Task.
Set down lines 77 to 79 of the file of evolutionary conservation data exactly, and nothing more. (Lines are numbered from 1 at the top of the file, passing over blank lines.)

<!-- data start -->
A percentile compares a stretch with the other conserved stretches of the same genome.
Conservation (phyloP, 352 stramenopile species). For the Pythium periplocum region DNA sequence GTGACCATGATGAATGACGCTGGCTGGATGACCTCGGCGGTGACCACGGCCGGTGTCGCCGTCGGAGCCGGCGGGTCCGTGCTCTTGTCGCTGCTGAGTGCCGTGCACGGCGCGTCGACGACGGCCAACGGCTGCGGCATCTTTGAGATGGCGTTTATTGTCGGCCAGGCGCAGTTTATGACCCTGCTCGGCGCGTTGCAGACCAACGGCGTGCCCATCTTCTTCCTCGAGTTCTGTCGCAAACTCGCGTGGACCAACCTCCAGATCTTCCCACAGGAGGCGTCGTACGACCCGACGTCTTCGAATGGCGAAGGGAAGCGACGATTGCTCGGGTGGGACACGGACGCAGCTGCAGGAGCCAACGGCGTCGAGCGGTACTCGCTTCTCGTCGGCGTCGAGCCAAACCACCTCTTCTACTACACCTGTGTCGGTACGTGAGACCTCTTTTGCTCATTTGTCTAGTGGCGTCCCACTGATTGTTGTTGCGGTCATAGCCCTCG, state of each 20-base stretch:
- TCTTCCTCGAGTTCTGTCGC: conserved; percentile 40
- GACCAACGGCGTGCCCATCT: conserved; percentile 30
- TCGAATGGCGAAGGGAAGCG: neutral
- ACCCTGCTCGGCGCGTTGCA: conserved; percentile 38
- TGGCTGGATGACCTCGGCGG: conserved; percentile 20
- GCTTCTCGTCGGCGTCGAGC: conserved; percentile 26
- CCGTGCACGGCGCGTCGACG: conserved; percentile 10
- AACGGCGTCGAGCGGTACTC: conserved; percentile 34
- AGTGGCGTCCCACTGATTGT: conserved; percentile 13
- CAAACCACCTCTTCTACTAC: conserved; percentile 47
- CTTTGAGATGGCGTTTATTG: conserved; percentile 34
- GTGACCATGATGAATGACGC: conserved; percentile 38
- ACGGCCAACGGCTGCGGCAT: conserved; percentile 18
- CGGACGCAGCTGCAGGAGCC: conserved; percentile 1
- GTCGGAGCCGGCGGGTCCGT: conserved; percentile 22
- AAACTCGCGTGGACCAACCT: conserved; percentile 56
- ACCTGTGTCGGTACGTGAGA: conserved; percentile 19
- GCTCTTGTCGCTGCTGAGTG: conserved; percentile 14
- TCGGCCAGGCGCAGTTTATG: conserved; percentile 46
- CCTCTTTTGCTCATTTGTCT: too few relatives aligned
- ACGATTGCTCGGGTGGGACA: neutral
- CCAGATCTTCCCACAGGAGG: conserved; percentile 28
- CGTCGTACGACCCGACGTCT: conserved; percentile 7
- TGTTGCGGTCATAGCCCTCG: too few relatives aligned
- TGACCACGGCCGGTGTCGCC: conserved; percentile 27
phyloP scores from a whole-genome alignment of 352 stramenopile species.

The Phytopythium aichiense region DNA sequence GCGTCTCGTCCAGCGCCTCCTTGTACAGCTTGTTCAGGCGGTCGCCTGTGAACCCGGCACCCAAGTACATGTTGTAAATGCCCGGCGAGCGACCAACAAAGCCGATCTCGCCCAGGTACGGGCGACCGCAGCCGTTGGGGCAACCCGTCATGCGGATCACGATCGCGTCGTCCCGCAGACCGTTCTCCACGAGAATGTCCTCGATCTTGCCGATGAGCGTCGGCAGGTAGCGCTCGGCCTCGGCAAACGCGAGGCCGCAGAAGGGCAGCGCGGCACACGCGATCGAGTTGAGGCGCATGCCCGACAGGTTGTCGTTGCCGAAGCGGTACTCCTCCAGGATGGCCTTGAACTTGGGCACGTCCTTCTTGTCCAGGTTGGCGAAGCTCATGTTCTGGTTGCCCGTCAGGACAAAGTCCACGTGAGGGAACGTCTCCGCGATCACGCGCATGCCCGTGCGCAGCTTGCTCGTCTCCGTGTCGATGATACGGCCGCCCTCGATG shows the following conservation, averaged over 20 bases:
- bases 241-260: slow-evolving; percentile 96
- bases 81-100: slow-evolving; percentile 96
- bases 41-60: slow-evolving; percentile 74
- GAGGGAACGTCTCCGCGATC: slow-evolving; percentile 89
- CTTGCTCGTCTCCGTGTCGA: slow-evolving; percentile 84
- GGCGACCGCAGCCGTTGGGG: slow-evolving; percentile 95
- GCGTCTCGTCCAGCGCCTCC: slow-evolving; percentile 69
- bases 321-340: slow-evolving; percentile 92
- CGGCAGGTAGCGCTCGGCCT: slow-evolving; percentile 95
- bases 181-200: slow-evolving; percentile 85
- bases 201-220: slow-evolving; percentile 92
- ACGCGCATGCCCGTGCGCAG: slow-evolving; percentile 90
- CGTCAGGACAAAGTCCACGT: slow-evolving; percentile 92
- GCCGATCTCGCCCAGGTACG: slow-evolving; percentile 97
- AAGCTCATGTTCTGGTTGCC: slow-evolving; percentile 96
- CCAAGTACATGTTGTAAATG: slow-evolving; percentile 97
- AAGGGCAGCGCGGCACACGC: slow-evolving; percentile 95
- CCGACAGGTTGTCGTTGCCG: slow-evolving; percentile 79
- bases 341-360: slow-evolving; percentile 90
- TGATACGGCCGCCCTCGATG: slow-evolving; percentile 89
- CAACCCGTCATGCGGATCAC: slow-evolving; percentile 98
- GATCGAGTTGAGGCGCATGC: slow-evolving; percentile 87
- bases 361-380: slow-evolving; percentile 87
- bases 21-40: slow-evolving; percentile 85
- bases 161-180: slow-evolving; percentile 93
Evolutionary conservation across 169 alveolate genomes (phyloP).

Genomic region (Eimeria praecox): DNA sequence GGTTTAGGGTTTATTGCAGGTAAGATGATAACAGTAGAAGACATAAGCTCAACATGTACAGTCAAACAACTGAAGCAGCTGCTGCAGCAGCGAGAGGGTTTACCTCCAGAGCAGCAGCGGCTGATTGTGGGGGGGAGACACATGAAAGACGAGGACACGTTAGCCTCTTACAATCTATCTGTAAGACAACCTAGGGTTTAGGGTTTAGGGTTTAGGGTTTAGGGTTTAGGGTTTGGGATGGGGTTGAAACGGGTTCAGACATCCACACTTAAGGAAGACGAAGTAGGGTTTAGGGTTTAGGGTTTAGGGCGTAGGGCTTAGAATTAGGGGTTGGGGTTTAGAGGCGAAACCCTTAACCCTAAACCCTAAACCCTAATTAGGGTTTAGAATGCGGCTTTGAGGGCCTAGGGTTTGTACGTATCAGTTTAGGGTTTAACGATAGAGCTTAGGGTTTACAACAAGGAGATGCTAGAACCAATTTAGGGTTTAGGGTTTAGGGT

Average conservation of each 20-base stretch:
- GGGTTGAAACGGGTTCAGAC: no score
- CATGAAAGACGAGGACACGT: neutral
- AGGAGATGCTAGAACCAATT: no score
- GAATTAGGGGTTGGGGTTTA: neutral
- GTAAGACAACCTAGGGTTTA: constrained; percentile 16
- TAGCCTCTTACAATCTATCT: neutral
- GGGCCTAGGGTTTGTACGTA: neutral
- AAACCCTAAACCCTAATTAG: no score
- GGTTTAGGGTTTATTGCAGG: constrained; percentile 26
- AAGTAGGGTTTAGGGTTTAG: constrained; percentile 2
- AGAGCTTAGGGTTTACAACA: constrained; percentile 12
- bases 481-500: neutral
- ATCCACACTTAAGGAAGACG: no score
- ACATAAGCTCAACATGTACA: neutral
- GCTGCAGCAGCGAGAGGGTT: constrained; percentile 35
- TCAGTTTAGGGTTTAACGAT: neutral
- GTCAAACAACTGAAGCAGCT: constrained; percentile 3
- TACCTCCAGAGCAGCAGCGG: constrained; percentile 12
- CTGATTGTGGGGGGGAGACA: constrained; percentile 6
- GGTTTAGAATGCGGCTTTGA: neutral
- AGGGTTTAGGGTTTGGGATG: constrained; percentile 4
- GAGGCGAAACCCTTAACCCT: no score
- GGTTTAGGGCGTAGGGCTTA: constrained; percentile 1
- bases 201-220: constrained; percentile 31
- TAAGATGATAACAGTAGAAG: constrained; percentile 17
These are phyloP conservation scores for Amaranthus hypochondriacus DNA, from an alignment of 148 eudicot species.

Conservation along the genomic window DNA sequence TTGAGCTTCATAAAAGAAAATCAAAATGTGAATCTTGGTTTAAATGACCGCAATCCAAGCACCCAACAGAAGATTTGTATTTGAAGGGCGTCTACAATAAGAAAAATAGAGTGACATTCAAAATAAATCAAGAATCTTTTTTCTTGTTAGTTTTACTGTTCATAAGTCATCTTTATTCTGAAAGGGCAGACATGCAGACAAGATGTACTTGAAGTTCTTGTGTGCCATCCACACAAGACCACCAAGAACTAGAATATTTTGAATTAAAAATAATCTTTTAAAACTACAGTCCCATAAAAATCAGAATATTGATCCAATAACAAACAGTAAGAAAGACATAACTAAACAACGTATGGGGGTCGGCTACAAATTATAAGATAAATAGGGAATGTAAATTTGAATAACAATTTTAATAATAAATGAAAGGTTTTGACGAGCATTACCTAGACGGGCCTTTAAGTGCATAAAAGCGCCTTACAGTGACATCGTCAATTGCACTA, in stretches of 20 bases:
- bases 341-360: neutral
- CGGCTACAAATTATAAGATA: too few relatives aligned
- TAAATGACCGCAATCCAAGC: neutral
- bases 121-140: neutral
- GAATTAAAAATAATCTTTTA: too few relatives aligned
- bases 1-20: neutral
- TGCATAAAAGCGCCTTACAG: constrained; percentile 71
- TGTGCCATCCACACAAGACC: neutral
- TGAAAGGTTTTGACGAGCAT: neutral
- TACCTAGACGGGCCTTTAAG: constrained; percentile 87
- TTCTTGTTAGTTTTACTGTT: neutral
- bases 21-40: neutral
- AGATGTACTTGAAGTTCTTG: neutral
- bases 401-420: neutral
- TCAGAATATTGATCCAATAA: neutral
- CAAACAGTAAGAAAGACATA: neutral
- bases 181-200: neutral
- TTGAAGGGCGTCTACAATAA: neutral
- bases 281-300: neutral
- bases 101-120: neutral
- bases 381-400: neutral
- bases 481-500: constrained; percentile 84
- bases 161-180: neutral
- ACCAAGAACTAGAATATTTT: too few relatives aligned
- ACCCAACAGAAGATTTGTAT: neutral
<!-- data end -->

- GGTTTAGAATGCGGCTTTGA: neutral
- AGGGTTTAGGGTTTGGGATG: constrained; percentile 4
- GAGGCGAAACCCTTAACCCT: no score